¶ 2 Leave a comment on paragraph 2 0 § 49 concludes Cicero’s discussion of the war (§§ 6-26) and the choice of general (§§ 27-49), which involved him in outlining the ideal of the perfect military commander and demonstrating that Pompey is its living embodiment. As such, the paragraph systematically revisits the main themes of the argument.
¶ 3 Leave a comment on paragraph 3 0 Quare cum et bellum sit ita necessarium, ut neglegi non possit, ita magnum, ut accuratissime sit administrandum, et cum ei imperatorem praeficere possitis, in quo sit eximia belli scientia, singularis virtus, clarissima auctoritas, egregia fortuna, dubitatis Quirites, quin hoc tantum boni, quod vobis ab dis immortalibus oblatum et datum est, in rem publicam conservandam atque amplificandam conferatis?: This paragraph consists of one long sentence. It begins with an extensive cum-clause that contains within itself three further subordinate clauses: two ut-clauses and a relative clause (in quo…). The main verb is dubitatis, which sets up the concluding quin-clause, within which we get a further relative clause (quod…).
¶ 7 Leave a comment on paragraph 7 0 Satis mihi multa verba fecisse videor, qua re esset hoc bellum genere ipso necessarium, magnitudine periculosum. Restat ut de imperatore ad id bellum deligendo ac tantis rebus praeficiendo dicendum esse videatur.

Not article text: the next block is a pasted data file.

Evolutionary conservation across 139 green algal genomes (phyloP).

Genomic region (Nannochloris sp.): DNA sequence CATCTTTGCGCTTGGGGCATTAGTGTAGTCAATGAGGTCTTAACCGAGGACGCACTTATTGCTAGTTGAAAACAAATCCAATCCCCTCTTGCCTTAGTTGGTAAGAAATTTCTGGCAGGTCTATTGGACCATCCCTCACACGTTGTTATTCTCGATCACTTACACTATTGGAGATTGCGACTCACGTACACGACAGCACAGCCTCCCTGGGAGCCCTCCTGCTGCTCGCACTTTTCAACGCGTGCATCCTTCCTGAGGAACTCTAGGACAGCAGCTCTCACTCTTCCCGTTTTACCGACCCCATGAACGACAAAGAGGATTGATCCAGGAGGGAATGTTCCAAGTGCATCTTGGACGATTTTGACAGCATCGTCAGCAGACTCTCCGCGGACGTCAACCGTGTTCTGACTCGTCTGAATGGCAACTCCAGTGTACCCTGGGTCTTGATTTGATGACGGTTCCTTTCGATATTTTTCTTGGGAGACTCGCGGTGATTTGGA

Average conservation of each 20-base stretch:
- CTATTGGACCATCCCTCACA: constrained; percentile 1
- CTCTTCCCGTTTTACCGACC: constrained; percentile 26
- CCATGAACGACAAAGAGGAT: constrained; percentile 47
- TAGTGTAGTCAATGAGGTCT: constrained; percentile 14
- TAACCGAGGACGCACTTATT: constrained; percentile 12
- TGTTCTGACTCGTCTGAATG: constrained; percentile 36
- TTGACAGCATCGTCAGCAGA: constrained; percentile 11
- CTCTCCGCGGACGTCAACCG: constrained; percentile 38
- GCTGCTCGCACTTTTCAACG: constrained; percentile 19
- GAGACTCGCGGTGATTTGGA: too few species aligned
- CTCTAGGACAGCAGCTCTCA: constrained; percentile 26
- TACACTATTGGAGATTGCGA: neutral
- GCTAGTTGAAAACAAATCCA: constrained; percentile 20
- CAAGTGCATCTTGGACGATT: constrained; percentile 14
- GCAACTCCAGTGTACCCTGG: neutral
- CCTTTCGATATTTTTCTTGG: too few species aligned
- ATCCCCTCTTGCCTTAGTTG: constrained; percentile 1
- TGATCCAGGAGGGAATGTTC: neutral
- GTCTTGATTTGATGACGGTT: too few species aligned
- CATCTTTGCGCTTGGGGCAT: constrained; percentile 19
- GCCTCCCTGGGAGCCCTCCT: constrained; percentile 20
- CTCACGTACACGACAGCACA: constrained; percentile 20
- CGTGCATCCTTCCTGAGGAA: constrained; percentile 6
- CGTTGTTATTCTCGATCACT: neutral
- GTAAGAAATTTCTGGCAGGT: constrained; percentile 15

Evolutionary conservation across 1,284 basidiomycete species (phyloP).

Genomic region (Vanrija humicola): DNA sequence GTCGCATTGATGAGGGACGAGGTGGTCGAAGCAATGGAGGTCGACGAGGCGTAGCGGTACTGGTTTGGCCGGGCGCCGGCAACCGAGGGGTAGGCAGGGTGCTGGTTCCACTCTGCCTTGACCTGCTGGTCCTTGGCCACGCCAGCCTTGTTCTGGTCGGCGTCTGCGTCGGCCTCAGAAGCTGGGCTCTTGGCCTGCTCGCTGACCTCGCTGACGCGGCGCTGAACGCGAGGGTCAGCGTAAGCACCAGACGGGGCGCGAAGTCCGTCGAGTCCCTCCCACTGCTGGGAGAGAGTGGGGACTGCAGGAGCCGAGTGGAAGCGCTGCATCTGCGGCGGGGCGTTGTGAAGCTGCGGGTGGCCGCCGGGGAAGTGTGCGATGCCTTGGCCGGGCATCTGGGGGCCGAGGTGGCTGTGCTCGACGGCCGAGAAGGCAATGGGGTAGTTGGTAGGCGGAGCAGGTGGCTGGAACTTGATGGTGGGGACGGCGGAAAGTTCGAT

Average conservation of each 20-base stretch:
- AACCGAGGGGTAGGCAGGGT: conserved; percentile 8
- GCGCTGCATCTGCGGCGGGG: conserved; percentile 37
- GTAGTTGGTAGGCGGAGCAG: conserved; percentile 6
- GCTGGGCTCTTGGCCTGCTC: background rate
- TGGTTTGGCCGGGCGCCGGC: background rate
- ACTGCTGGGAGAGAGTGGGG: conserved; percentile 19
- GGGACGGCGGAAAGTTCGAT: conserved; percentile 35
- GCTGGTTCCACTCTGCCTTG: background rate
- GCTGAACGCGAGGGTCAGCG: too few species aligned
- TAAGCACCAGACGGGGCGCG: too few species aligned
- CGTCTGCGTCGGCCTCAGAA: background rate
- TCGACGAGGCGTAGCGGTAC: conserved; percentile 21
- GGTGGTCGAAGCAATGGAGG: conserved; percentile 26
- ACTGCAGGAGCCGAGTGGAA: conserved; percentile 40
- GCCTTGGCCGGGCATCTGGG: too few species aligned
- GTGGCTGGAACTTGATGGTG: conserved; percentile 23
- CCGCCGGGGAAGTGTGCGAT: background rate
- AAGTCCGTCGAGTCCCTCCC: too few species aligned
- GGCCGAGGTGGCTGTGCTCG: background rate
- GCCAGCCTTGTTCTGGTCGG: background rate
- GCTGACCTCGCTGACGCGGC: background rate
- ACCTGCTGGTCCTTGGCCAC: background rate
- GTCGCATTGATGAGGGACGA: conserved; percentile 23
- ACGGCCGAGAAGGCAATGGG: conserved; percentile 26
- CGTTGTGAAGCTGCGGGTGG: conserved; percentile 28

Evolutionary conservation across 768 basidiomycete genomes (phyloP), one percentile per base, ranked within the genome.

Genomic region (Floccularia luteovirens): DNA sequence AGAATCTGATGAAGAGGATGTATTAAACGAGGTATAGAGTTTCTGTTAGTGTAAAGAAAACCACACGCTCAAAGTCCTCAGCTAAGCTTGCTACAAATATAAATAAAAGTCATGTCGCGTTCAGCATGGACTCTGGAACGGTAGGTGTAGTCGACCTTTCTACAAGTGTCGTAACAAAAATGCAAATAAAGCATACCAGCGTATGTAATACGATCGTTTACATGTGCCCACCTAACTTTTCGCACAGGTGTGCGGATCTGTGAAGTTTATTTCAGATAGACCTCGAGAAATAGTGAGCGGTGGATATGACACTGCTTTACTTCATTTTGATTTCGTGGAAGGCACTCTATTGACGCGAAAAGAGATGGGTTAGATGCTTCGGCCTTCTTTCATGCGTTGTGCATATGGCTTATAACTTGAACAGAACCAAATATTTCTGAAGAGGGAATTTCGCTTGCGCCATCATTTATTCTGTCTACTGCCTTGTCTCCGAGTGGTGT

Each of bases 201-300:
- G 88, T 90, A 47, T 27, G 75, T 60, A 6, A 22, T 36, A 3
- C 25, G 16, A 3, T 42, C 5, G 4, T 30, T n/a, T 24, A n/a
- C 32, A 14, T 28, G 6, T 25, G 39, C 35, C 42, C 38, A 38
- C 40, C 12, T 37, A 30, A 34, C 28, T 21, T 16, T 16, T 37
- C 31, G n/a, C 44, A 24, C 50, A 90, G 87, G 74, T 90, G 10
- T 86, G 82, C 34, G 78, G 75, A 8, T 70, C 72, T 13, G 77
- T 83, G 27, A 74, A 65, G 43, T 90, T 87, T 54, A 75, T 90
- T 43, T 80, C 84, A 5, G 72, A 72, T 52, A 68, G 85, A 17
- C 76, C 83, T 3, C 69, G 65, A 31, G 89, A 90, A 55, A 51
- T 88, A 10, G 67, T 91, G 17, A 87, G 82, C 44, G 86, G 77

¶ 8 Leave a comment on paragraph 8 0 The design of the cum-clauses in § 49 mirrors the design of § 27: in both cases, Cicero groups together the first two items to do with the war and sets apart the choice of general as the climactic third topic to be treated. The first cum– clause covers the type and magnitude of the war, the second the appointment of the commander-in-chief:
|(i)||cum et bellum sit ita necessarium,|
|ut neglegi non possit,|
|[cum bellum sit] ita magnum,|
|ut accuratissime sit administrandum, et|
|(ii)||cum ei imperatorem praeficere possitis,|
|in quo sit eximia belli scientia, singularis virtus, clarissima auctoritas, egregia fortuna…|
¶ 11 Leave a comment on paragraph 11 0 Cicero enhances the immediacy and vividness of his discourse by shifting from the impersonal passive constructions in the ut-clauses (neglegi non possit; sit administrandum) to a direct address of the audience in (ii): praeficere possitis. This shift generates a chiasmus of sorts: in (i) the verb in the cum– clause is esse, stating a fact, whereas the verbs in the ut-clauses indicate the action to be taken; in (ii) the verb in the cum-clause indicates the action to be taken and the verb in the subsequent relative clause (in quo) is esse, stating a fact.
¶ 17 Leave a comment on paragraph 17 0 The following table shows how Cicero reiterates key words in those paragraphs that flag up the structure of his discourse. If § 6 introduces the main themes and functions almost like a table of contents, §§ 27, 28, 49 offer repetitions, variations, and elaborations:
||§ 27||§ 28||§ 49|
|The type of||de genere belli||bellum genere ipso necessarium||bellum sit ita necessarium, ut…|
|Its magnitude||de magnitudine [sc. belli]||[bellum]||[bellum sit] ita|
|The choice of||de imperatore deligendo||de imperatore ad id bellum deligendo||in summo imperatore quattuor has res inesse oportere: scientiam||cum ei imperatorem praeficere possitis, in|